Tag: censorship (page 1 of 3)

Censorship and the porn tech stack

They say that technical innovation often comes from the porn industry, but the same is true of new forms of censorship.

For those who don’t know or remember, Tumblr used to have a policy around porn that was literally “Go nuts, show nuts. Whatever.” That was memorable and hilarious, and for many people, Tumblr both hosted and helped with the discovery of a unique type of adult content.


[N]o modern internet service in 2022 can have the rules that Tumblr did in 2007. I am personally extremely libertarian in terms of what consenting adults should be able to share, and I agree with “go nuts, show nuts” in principle, but the casually porn-friendly era of the early internet is currently impossible….


If you wanted to start an adult social network in 2022, you’d need to be web-only on iOS and side load on Android, take payment in crypto, have a way to convert crypto to fiat for business operations without being blocked, do a ton of work in age and identity verification and compliance so you don’t go to jail, protect all of that identity information so you don’t dox your users, and make a ton of money. I estimate you’d need at least $7 million a year for every 1 million daily active users to support server storage and bandwidth (the GIFs and videos shared on Tumblr use a ton of both) in addition to hosting, moderation, compliance, and developer costs.

Source: Matt on Tumblr | Why “Go Nuts, Show Nuts” Doesn’t Work in 2022

Image: Alexander Grey on Unsplash

BBC Archives and the changing of history

On the one hand, I’m glad that the BBC is ensuring that some of its archive material is a bit more in keeping with our (hopefully more enlightened) sensibilities.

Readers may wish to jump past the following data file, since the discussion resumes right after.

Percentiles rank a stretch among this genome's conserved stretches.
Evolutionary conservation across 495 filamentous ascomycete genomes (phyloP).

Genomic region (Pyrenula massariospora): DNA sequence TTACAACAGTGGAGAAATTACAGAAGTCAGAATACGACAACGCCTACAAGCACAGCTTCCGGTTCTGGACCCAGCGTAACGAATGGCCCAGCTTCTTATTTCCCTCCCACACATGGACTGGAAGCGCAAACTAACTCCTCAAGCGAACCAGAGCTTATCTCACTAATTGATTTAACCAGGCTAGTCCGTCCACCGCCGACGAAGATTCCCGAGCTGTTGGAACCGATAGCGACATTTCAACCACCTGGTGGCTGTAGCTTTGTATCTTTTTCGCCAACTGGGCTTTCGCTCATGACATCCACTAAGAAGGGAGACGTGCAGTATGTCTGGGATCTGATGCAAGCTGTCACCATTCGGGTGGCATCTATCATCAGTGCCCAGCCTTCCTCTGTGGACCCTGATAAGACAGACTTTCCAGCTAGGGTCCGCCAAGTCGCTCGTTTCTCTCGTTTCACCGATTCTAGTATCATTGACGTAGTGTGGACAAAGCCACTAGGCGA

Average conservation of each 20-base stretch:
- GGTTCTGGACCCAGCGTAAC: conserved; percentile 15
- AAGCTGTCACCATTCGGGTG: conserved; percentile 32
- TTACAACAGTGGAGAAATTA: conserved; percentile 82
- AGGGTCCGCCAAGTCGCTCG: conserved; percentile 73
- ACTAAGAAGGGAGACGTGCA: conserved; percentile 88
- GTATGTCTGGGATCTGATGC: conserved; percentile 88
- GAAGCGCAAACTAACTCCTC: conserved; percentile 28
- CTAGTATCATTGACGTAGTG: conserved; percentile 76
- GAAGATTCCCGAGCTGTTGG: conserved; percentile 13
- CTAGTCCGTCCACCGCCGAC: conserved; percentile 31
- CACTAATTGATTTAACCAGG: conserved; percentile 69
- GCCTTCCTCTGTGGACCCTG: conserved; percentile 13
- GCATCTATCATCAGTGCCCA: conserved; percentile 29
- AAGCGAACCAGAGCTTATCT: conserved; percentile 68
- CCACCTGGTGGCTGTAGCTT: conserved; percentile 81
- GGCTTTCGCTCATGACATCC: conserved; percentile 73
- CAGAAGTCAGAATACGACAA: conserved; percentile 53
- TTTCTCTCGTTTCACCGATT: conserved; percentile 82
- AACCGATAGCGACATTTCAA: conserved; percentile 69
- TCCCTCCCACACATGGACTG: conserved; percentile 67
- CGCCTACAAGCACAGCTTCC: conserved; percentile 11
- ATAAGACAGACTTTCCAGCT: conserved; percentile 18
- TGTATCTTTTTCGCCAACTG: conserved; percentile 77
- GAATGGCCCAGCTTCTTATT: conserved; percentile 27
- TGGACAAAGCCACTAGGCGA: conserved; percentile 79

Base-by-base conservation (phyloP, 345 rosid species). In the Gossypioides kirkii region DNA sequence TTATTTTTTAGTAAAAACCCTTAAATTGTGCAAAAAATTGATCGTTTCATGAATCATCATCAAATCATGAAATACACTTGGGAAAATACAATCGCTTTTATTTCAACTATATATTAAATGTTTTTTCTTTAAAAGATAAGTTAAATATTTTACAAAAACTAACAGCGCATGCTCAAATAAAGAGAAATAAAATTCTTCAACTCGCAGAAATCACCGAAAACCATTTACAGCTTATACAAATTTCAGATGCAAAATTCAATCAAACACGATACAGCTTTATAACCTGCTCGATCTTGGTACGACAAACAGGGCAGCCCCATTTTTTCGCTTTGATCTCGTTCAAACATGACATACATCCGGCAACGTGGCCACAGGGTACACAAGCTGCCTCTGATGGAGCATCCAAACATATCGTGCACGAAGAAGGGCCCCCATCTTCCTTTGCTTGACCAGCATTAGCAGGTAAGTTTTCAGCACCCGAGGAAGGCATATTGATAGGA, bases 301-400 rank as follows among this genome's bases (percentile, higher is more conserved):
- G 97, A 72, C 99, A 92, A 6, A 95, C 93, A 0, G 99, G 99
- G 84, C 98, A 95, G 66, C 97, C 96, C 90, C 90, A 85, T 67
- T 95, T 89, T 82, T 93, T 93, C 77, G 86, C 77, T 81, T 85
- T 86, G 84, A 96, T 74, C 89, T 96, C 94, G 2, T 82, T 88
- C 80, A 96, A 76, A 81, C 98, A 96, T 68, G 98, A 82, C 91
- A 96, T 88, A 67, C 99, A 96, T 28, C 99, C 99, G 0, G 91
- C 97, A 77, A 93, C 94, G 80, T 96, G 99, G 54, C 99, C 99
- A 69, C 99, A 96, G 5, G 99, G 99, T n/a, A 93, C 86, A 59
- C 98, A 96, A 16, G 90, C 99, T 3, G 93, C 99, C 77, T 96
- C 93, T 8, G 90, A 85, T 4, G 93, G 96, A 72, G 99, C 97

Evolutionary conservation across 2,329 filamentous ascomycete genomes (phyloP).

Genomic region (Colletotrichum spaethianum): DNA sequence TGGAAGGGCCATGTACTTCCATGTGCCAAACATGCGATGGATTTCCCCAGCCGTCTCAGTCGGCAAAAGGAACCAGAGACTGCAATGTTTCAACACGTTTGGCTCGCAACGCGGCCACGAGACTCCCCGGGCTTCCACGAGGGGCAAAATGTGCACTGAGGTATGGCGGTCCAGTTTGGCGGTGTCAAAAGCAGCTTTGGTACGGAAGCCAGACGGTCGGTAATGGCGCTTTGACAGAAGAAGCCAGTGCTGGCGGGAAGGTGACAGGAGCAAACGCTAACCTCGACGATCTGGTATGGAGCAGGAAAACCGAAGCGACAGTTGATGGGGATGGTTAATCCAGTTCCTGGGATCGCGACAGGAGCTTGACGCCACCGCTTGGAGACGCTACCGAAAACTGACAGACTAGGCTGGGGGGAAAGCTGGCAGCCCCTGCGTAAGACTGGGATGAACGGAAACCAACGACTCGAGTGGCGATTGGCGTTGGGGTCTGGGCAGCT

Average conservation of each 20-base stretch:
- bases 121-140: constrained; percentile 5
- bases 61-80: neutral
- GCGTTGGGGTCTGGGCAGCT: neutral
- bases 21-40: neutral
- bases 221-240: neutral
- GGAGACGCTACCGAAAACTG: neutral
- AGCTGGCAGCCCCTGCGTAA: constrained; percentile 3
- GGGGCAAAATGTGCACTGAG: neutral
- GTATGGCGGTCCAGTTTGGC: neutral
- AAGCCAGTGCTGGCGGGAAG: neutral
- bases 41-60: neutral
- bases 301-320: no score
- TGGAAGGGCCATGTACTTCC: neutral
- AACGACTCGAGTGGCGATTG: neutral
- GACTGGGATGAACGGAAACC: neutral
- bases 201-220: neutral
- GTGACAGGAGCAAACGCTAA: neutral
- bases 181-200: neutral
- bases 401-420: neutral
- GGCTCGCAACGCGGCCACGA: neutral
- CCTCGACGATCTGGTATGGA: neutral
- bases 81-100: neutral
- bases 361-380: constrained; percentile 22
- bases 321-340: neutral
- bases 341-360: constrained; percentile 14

However, on the other hand, why do this in secret?

“The sinister fact about literary censorship in England,” Orwell wrote back in 1945, “is that it is largely voluntary.” And so, indeed, it is. Over the weekend, the Daily Telegraph reported that “an anonymous Radio 4 Extra listener” had “discovered the BBC had been quietly editing repeats of shows over the past few years to be more in keeping with social mores.” To which the BBC said . . . well, yeah. In a statement addressing the charge, the institution confirmed that “on occasion we edit some episodes so they’re suitable for broadcast today, including removing racially offensive language and stereotypes from decades ago, as the vast majority of our audience would expect.” Thus, in the absence of law or regulation, has the British establishment begun to excise material it finds inappropriate by today’s lights.


This raises a host of important questions — chief among which is: Why, if “the vast majority” of the BBC’s audience expects the organization to render its archives more “suitable,” has it been doing so in secret? Again: In the Internet age, changes made to source material tend to be iterative rather than additive. When the New York Times updates a story in its newspaper, one can plausibly obtain both copies. By contrast, when the New York Times updates a story on its website, the original page disappears. By its own admission, the BBC has been deleting entire sketches from comedy series that are 50, 60, or 70 years old, many of which can be heard only with the BBC’s permission. Are we simply to assume that the public supports this development? And, if so, are we permitted to wonder why the BBC was not open about it?

Source: BBC Censors Its Own Archives | National Review

Microcast #089 — Circumvention


In this microcast I discuss three articles loosely related to censorship and the circumvention thereof.

Show notes

Image: Michael Dziedzic

Background music: Shimmers by Synth Soundscapes (aka Mentat)